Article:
It had come to the notice that the current legal system is beneficial largely for women, which leaves the abused men without any help from the police and the law. What India need is a strong legal system which is justified and useful for a gender neutral world. Since we live in a massively gender-unequal world, domestic violence is one of the biggest threats restricted to only the women’s lives.

How effective is the Domestic Violence Act: In 2005, The Protection of Women from Domestic Violence Act (PWDVA) was introduced, which takes into account all the types of domestic violence women experience and also empowers judges to implement restraining orders, requires abusers to pay maintenance to the victim and grant property rights to women rights to shared homes.

The progressive move covers couples in live-in relationships, so that women do not get a raw deal. For a long time, live-in relationships in India was considered a taboo and most women failed to get respect in the society and rarely hoped of getting justice if embroiled in a case involving domestic violence. A report in the Indian Journal of Community Medicine’s latest issue highlights that many women face sexual and physical violence from their husbands over disagreements about safe sex. The study, conducted by the departments of obstetrics and gynecology, and family planning at Delhi’s University College of Medical Sciences, also shows that several victims silently tolerate the abuse, believing it’s their destiny. Of the 500 women who participated, about 46 per cent said they could not use condoms because it was their husbands’ decision.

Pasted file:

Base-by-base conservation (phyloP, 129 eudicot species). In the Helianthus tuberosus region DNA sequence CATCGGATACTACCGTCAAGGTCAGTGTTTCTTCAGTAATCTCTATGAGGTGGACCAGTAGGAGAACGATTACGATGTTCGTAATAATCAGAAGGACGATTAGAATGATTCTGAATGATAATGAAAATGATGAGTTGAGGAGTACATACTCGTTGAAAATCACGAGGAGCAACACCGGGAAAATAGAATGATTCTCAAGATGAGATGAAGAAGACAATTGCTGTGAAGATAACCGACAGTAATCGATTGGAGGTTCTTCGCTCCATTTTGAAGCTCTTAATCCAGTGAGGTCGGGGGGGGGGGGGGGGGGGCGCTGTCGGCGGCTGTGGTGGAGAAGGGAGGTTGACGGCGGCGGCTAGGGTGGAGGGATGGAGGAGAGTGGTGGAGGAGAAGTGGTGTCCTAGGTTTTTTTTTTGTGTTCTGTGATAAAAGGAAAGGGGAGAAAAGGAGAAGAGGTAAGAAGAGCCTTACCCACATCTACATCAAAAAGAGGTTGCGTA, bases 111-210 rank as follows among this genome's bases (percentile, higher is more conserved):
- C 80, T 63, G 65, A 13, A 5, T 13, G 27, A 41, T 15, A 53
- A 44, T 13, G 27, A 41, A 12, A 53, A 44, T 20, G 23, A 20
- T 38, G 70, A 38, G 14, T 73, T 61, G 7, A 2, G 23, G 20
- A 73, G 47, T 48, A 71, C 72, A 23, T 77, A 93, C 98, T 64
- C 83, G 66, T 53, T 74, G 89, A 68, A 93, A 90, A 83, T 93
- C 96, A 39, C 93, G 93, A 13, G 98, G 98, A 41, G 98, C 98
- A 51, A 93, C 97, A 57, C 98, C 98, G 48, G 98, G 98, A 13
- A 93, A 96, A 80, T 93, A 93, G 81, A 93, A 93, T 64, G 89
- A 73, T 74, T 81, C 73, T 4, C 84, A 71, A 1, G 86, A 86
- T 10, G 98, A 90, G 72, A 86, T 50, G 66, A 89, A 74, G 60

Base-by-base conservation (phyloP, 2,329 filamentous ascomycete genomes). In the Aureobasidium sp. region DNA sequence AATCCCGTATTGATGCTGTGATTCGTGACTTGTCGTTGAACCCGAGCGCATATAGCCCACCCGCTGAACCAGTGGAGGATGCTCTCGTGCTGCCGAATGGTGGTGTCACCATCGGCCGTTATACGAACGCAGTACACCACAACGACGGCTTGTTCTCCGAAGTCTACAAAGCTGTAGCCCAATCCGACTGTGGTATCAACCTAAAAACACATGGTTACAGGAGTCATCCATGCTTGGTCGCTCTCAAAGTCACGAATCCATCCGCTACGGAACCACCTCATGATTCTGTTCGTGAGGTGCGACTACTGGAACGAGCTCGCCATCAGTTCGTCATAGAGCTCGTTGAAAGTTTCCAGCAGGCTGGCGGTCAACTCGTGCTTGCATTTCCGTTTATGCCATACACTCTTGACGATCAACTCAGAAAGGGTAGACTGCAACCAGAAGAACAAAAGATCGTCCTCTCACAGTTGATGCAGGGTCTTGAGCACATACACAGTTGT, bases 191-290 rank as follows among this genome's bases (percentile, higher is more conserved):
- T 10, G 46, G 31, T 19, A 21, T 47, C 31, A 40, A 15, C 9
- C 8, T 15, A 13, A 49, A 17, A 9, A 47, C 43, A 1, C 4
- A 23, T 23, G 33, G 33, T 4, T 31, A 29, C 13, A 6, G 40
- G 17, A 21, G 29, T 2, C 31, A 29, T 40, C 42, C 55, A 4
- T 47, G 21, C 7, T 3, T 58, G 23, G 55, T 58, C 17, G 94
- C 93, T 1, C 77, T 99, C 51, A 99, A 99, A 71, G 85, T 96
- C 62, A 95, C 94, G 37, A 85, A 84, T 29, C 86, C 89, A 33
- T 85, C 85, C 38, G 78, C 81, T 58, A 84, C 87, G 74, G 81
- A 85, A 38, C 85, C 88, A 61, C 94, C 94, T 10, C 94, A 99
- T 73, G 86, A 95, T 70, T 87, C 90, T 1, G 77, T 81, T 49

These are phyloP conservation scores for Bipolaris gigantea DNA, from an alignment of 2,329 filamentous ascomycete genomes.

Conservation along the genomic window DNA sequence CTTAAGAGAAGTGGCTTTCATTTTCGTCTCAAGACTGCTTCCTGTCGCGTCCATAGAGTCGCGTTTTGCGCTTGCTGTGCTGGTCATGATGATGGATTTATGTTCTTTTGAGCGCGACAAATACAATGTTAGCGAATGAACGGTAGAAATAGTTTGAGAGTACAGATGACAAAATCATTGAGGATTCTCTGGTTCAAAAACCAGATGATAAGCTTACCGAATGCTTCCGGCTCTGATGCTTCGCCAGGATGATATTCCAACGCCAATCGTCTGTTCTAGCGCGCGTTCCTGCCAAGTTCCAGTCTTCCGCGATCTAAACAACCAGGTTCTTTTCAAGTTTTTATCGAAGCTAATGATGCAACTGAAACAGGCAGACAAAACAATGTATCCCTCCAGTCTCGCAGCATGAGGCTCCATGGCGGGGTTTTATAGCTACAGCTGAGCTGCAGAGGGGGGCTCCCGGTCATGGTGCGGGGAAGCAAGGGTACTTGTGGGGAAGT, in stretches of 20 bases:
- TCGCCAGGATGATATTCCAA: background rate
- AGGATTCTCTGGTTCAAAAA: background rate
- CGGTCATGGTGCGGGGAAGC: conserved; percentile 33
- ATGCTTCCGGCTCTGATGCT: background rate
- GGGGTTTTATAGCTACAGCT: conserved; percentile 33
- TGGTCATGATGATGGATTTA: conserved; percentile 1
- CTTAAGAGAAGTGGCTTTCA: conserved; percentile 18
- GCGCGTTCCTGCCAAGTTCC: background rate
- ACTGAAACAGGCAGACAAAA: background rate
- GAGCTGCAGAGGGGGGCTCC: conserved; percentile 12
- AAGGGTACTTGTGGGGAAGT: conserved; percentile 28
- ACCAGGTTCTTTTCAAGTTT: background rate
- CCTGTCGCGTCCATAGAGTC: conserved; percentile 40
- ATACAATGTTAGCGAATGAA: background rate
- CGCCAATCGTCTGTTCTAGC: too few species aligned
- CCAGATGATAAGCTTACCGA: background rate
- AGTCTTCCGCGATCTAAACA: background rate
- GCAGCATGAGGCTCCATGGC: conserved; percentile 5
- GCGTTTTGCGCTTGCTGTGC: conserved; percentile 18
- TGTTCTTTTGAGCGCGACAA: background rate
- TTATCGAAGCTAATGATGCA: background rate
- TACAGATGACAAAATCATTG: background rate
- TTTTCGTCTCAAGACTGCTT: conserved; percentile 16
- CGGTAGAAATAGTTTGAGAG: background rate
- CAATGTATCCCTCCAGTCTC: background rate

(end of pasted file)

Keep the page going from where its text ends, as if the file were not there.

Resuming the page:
The study found forced sex and sexual violence in 39 per cent of the cases, physical violence in 23 per cent of cases, and verbal abuse in nearly 33 per cent of cases. Physical violence mainly consisted of pushing, slapping, punching, kicking, beating with a weapon, and even inflicting burns. Women in India face a slew of violence, such as sexual and physical abuse, dowry killings, and domestic assault, largely due to deep-rooted patriarchal attitudes.

According to a report published in the Daily Mail, the author of the study, Dr Nilanchali Singh, said wives are not allowed to make independent choices regarding family planning and have no “reproductive autonomy” in India’s male-dominated society. If the society wants to grow, then it needs to work towards formulating legal processes which helps in anyone irrespective of the gender get justice in the legal process.

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